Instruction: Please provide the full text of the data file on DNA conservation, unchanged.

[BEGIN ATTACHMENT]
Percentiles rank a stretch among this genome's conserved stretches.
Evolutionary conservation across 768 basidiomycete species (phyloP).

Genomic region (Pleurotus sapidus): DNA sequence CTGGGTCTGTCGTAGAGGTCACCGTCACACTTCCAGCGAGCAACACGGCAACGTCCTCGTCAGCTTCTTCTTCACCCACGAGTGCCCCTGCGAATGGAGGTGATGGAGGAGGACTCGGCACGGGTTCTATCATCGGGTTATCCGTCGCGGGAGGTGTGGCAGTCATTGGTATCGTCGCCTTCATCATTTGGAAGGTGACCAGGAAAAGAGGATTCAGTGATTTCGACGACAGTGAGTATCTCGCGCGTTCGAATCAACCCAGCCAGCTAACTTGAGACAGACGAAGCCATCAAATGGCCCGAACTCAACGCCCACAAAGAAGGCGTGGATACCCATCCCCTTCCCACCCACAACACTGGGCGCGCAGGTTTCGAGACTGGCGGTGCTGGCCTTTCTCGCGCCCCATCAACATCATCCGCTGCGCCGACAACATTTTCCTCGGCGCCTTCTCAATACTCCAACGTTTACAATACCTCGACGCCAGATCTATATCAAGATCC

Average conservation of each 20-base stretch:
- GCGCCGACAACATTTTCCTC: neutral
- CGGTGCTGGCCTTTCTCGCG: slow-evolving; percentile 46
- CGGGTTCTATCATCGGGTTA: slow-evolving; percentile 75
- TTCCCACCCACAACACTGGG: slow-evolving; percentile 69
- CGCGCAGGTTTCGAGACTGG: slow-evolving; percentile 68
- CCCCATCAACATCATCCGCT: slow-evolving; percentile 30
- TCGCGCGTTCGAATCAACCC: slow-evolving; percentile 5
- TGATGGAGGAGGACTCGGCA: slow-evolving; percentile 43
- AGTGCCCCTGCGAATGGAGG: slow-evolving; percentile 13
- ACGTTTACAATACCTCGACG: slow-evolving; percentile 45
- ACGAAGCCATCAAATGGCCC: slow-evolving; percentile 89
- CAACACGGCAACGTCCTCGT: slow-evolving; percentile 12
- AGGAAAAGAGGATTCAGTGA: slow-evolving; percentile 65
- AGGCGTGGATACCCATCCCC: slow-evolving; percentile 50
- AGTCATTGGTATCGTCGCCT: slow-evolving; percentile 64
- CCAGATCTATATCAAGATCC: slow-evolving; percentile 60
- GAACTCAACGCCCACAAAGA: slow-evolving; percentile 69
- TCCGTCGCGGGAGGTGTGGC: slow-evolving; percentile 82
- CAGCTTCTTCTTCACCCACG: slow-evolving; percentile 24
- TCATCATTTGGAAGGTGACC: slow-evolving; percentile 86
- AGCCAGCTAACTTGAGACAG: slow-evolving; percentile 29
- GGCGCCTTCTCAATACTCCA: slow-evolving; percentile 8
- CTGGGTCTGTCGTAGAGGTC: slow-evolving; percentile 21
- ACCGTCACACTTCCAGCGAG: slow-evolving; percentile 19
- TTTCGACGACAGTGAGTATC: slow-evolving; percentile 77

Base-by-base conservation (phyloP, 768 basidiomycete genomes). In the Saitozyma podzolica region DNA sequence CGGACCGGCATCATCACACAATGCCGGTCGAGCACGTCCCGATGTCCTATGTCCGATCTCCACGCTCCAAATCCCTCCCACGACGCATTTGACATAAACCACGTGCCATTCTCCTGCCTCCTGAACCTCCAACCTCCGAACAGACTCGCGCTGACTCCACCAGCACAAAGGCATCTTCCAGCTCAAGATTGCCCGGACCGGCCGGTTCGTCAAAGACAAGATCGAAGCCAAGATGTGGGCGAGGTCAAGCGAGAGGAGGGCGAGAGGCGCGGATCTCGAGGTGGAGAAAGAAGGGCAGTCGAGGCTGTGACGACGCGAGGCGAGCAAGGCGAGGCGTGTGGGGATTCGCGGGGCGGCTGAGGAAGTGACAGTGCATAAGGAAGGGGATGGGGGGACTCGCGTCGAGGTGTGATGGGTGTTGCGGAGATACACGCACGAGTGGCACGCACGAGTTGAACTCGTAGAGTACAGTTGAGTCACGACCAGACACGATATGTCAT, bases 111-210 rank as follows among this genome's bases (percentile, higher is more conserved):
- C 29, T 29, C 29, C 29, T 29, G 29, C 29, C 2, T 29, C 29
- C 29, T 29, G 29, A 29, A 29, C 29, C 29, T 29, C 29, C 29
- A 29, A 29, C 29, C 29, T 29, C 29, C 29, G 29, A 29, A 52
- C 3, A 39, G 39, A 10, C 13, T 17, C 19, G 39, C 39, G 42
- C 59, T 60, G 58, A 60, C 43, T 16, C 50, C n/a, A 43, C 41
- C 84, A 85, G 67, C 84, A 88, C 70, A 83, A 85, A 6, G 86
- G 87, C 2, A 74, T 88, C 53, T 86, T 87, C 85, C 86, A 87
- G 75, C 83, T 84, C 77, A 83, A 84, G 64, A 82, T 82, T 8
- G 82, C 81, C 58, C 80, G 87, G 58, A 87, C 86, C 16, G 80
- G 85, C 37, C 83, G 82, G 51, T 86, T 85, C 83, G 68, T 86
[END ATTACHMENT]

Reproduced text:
Percentiles rank a stretch among this genome's conserved stretches.
Evolutionary conservation across 768 basidiomycete species (phyloP).

Genomic region (Pleurotus sapidus): DNA sequence CTGGGTCTGTCGTAGAGGTCACCGTCACACTTCCAGCGAGCAACACGGCAACGTCCTCGTCAGCTTCTTCTTCACCCACGAGTGCCCCTGCGAATGGAGGTGATGGAGGAGGACTCGGCACGGGTTCTATCATCGGGTTATCCGTCGCGGGAGGTGTGGCAGTCATTGGTATCGTCGCCTTCATCATTTGGAAGGTGACCAGGAAAAGAGGATTCAGTGATTTCGACGACAGTGAGTATCTCGCGCGTTCGAATCAACCCAGCCAGCTAACTTGAGACAGACGAAGCCATCAAATGGCCCGAACTCAACGCCCACAAAGAAGGCGTGGATACCCATCCCCTTCCCACCCACAACACTGGGCGCGCAGGTTTCGAGACTGGCGGTGCTGGCCTTTCTCGCGCCCCATCAACATCATCCGCTGCGCCGACAACATTTTCCTCGGCGCCTTCTCAATACTCCAACGTTTACAATACCTCGACGCCAGATCTATATCAAGATCC

Average conservation of each 20-base stretch:
- GCGCCGACAACATTTTCCTC: neutral
- CGGTGCTGGCCTTTCTCGCG: slow-evolving; percentile 46
- CGGGTTCTATCATCGGGTTA: slow-evolving; percentile 75
- TTCCCACCCACAACACTGGG: slow-evolving; percentile 69
- CGCGCAGGTTTCGAGACTGG: slow-evolving; percentile 68
- CCCCATCAACATCATCCGCT: slow-evolving; percentile 30
- TCGCGCGTTCGAATCAACCC: slow-evolving; percentile 5
- TGATGGAGGAGGACTCGGCA: slow-evolving; percentile 43
- AGTGCCCCTGCGAATGGAGG: slow-evolving; percentile 13
- ACGTTTACAATACCTCGACG: slow-evolving; percentile 45
- ACGAAGCCATCAAATGGCCC: slow-evolving; percentile 89
- CAACACGGCAACGTCCTCGT: slow-evolving; percentile 12
- AGGAAAAGAGGATTCAGTGA: slow-evolving; percentile 65
- AGGCGTGGATACCCATCCCC: slow-evolving; percentile 50
- AGTCATTGGTATCGTCGCCT: slow-evolving; percentile 64
- CCAGATCTATATCAAGATCC: slow-evolving; percentile 60
- GAACTCAACGCCCACAAAGA: slow-evolving; percentile 69
- TCCGTCGCGGGAGGTGTGGC: slow-evolving; percentile 82
- CAGCTTCTTCTTCACCCACG: slow-evolving; percentile 24
- TCATCATTTGGAAGGTGACC: slow-evolving; percentile 86
- AGCCAGCTAACTTGAGACAG: slow-evolving; percentile 29
- GGCGCCTTCTCAATACTCCA: slow-evolving; percentile 8
- CTGGGTCTGTCGTAGAGGTC: slow-evolving; percentile 21
- ACCGTCACACTTCCAGCGAG: slow-evolving; percentile 19
- TTTCGACGACAGTGAGTATC: slow-evolving; percentile 77

Base-by-base conservation (phyloP, 768 basidiomycete genomes). In the Saitozyma podzolica region DNA sequence CGGACCGGCATCATCACACAATGCCGGTCGAGCACGTCCCGATGTCCTATGTCCGATCTCCACGCTCCAAATCCCTCCCACGACGCATTTGACATAAACCACGTGCCATTCTCCTGCCTCCTGAACCTCCAACCTCCGAACAGACTCGCGCTGACTCCACCAGCACAAAGGCATCTTCCAGCTCAAGATTGCCCGGACCGGCCGGTTCGTCAAAGACAAGATCGAAGCCAAGATGTGGGCGAGGTCAAGCGAGAGGAGGGCGAGAGGCGCGGATCTCGAGGTGGAGAAAGAAGGGCAGTCGAGGCTGTGACGACGCGAGGCGAGCAAGGCGAGGCGTGTGGGGATTCGCGGGGCGGCTGAGGAAGTGACAGTGCATAAGGAAGGGGATGGGGGGACTCGCGTCGAGGTGTGATGGGTGTTGCGGAGATACACGCACGAGTGGCACGCACGAGTTGAACTCGTAGAGTACAGTTGAGTCACGACCAGACACGATATGTCAT, bases 111-210 rank as follows among this genome's bases (percentile, higher is more conserved):
- C 29, T 29, C 29, C 29, T 29, G 29, C 29, C 2, T 29, C 29
- C 29, T 29, G 29, A 29, A 29, C 29, C 29, T 29, C 29, C 29
- A 29, A 29, C 29, C 29, T 29, C 29, C 29, G 29, A 29, A 52
- C 3, A 39, G 39, A 10, C 13, T 17, C 19, G 39, C 39, G 42
- C 59, T 60, G 58, A 60, C 43, T 16, C 50, C n/a, A 43, C 41
- C 84, A 85, G 67, C 84, A 88, C 70, A 83, A 85, A 6, G 86
- G 87, C 2, A 74, T 88, C 53, T 86, T 87, C 85, C 86, A 87
- G 75, C 83, T 84, C 77, A 83, A 84, G 64, A 82, T 82, T 8
- G 82, C 81, C 58, C 80, G 87, G 58, A 87, C 86, C 16, G 80
- G 85, C 37, C 83, G 82, G 51, T 86, T 85, C 83, G 68, T 86